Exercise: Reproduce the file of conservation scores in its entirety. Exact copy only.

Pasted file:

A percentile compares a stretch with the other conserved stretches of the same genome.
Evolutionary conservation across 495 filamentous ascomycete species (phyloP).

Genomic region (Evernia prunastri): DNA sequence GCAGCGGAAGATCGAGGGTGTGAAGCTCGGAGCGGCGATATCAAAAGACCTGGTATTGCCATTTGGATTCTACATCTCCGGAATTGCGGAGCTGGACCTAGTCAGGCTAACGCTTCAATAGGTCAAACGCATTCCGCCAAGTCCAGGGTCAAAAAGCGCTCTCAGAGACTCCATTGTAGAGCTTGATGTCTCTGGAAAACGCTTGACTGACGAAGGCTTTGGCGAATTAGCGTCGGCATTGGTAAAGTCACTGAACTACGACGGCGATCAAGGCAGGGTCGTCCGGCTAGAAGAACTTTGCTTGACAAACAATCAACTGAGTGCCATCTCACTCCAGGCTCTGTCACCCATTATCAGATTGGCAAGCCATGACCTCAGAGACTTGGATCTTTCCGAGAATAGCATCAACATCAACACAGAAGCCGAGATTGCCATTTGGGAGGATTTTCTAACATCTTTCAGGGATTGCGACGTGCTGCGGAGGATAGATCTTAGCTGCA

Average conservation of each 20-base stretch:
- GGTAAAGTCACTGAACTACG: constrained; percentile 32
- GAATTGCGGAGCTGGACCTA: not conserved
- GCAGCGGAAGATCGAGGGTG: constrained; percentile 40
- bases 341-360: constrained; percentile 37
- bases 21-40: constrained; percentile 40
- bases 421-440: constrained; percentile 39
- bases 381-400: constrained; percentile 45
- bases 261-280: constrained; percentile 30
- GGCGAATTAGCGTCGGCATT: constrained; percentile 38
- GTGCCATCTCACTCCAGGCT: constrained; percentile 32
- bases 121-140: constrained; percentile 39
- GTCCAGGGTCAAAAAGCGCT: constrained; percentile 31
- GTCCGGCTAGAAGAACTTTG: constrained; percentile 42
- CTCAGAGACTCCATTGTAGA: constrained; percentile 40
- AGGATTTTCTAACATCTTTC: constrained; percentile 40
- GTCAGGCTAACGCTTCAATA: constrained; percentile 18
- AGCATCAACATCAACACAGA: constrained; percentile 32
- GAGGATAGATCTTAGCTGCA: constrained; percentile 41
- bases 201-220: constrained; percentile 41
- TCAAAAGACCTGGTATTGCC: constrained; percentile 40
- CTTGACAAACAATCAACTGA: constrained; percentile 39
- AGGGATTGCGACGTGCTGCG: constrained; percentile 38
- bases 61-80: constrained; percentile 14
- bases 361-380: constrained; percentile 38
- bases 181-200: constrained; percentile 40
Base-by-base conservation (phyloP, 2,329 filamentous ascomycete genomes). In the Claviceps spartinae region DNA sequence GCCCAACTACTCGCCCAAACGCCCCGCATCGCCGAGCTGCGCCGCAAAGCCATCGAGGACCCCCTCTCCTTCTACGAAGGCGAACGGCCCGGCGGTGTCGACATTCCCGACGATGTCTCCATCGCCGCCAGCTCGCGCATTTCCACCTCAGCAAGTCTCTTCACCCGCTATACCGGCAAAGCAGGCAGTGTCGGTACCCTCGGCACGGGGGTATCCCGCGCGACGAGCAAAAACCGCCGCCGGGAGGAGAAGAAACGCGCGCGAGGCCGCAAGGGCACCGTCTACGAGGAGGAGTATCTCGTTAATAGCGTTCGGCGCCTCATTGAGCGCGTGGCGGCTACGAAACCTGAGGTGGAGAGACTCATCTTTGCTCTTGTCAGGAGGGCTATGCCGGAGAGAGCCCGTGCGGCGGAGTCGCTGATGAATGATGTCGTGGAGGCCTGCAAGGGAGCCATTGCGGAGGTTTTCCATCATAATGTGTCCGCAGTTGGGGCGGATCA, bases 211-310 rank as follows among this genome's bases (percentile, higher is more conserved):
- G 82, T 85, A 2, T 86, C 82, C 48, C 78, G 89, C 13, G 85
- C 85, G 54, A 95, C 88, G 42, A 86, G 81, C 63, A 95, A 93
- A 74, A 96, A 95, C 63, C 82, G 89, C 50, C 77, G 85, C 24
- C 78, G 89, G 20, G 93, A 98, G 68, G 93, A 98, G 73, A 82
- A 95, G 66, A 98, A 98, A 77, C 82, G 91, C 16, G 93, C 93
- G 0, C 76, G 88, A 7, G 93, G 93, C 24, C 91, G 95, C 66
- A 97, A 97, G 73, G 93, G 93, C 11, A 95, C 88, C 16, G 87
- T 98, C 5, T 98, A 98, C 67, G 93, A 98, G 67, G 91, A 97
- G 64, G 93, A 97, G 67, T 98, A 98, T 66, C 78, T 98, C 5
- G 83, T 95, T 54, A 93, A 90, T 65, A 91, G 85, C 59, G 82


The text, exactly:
A percentile compares a stretch with the other conserved stretches of the same genome.
Evolutionary conservation across 495 filamentous ascomycete species (phyloP).

Genomic region (Evernia prunastri): DNA sequence GCAGCGGAAGATCGAGGGTGTGAAGCTCGGAGCGGCGATATCAAAAGACCTGGTATTGCCATTTGGATTCTACATCTCCGGAATTGCGGAGCTGGACCTAGTCAGGCTAACGCTTCAATAGGTCAAACGCATTCCGCCAAGTCCAGGGTCAAAAAGCGCTCTCAGAGACTCCATTGTAGAGCTTGATGTCTCTGGAAAACGCTTGACTGACGAAGGCTTTGGCGAATTAGCGTCGGCATTGGTAAAGTCACTGAACTACGACGGCGATCAAGGCAGGGTCGTCCGGCTAGAAGAACTTTGCTTGACAAACAATCAACTGAGTGCCATCTCACTCCAGGCTCTGTCACCCATTATCAGATTGGCAAGCCATGACCTCAGAGACTTGGATCTTTCCGAGAATAGCATCAACATCAACACAGAAGCCGAGATTGCCATTTGGGAGGATTTTCTAACATCTTTCAGGGATTGCGACGTGCTGCGGAGGATAGATCTTAGCTGCA

Average conservation of each 20-base stretch:
- GGTAAAGTCACTGAACTACG: constrained; percentile 32
- GAATTGCGGAGCTGGACCTA: not conserved
- GCAGCGGAAGATCGAGGGTG: constrained; percentile 40
- bases 341-360: constrained; percentile 37
- bases 21-40: constrained; percentile 40
- bases 421-440: constrained; percentile 39
- bases 381-400: constrained; percentile 45
- bases 261-280: constrained; percentile 30
- GGCGAATTAGCGTCGGCATT: constrained; percentile 38
- GTGCCATCTCACTCCAGGCT: constrained; percentile 32
- bases 121-140: constrained; percentile 39
- GTCCAGGGTCAAAAAGCGCT: constrained; percentile 31
- GTCCGGCTAGAAGAACTTTG: constrained; percentile 42
- CTCAGAGACTCCATTGTAGA: constrained; percentile 40
- AGGATTTTCTAACATCTTTC: constrained; percentile 40
- GTCAGGCTAACGCTTCAATA: constrained; percentile 18
- AGCATCAACATCAACACAGA: constrained; percentile 32
- GAGGATAGATCTTAGCTGCA: constrained; percentile 41
- bases 201-220: constrained; percentile 41
- TCAAAAGACCTGGTATTGCC: constrained; percentile 40
- CTTGACAAACAATCAACTGA: constrained; percentile 39
- AGGGATTGCGACGTGCTGCG: constrained; percentile 38
- bases 61-80: constrained; percentile 14
- bases 361-380: constrained; percentile 38
- bases 181-200: constrained; percentile 40
Base-by-base conservation (phyloP, 2,329 filamentous ascomycete genomes). In the Claviceps spartinae region DNA sequence GCCCAACTACTCGCCCAAACGCCCCGCATCGCCGAGCTGCGCCGCAAAGCCATCGAGGACCCCCTCTCCTTCTACGAAGGCGAACGGCCCGGCGGTGTCGACATTCCCGACGATGTCTCCATCGCCGCCAGCTCGCGCATTTCCACCTCAGCAAGTCTCTTCACCCGCTATACCGGCAAAGCAGGCAGTGTCGGTACCCTCGGCACGGGGGTATCCCGCGCGACGAGCAAAAACCGCCGCCGGGAGGAGAAGAAACGCGCGCGAGGCCGCAAGGGCACCGTCTACGAGGAGGAGTATCTCGTTAATAGCGTTCGGCGCCTCATTGAGCGCGTGGCGGCTACGAAACCTGAGGTGGAGAGACTCATCTTTGCTCTTGTCAGGAGGGCTATGCCGGAGAGAGCCCGTGCGGCGGAGTCGCTGATGAATGATGTCGTGGAGGCCTGCAAGGGAGCCATTGCGGAGGTTTTCCATCATAATGTGTCCGCAGTTGGGGCGGATCA, bases 211-310 rank as follows among this genome's bases (percentile, higher is more conserved):
- G 82, T 85, A 2, T 86, C 82, C 48, C 78, G 89, C 13, G 85
- C 85, G 54, A 95, C 88, G 42, A 86, G 81, C 63, A 95, A 93
- A 74, A 96, A 95, C 63, C 82, G 89, C 50, C 77, G 85, C 24
- C 78, G 89, G 20, G 93, A 98, G 68, G 93, A 98, G 73, A 82
- A 95, G 66, A 98, A 98, A 77, C 82, G 91, C 16, G 93, C 93
- G 0, C 76, G 88, A 7, G 93, G 93, C 24, C 91, G 95, C 66
- A 97, A 97, G 73, G 93, G 93, C 11, A 95, C 88, C 16, G 87
- T 98, C 5, T 98, A 98, C 67, G 93, A 98, G 67, G 91, A 97
- G 64, G 93, A 97, G 67, T 98, A 98, T 66, C 78, T 98, C 5
- G 83, T 95, T 54, A 93, A 90, T 65, A 91, G 85, C 59, G 82